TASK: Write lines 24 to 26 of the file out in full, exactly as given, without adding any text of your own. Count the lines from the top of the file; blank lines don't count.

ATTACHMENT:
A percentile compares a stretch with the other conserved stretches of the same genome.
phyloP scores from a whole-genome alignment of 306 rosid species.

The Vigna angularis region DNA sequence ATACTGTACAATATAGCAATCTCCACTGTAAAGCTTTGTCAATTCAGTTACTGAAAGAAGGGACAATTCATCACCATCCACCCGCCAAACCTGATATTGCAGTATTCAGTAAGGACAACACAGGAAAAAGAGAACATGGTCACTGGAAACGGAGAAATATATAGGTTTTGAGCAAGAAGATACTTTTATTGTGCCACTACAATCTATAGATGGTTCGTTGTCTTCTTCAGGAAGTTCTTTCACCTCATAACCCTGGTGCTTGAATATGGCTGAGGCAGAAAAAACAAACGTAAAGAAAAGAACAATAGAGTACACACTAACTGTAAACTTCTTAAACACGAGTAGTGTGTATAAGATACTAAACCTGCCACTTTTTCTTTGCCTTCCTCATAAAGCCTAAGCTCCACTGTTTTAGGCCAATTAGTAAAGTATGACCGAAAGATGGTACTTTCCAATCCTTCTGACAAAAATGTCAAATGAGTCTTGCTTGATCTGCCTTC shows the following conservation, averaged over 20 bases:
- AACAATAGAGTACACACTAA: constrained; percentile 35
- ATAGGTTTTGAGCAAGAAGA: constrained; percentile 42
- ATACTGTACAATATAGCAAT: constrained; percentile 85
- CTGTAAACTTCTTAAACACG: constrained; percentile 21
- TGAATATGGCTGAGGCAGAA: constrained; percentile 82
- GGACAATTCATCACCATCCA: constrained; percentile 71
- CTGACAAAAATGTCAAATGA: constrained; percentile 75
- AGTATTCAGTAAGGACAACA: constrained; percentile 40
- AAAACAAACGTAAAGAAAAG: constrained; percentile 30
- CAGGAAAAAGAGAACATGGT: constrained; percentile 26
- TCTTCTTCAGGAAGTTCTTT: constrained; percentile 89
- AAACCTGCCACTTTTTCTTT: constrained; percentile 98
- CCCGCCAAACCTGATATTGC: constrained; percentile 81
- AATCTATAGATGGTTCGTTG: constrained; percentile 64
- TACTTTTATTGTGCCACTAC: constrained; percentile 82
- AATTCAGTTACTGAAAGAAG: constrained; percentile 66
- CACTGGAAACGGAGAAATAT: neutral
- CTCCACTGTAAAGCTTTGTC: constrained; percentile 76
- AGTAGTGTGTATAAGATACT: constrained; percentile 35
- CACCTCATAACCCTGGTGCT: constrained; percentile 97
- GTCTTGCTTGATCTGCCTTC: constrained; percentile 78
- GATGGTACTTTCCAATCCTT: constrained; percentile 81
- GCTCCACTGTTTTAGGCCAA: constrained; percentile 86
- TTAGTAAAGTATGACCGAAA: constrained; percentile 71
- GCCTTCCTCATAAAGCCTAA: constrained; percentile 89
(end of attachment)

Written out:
- GTCTTGCTTGATCTGCCTTC: constrained; percentile 78
- GATGGTACTTTCCAATCCTT: constrained; percentile 81
- GCTCCACTGTTTTAGGCCAA: constrained; percentile 86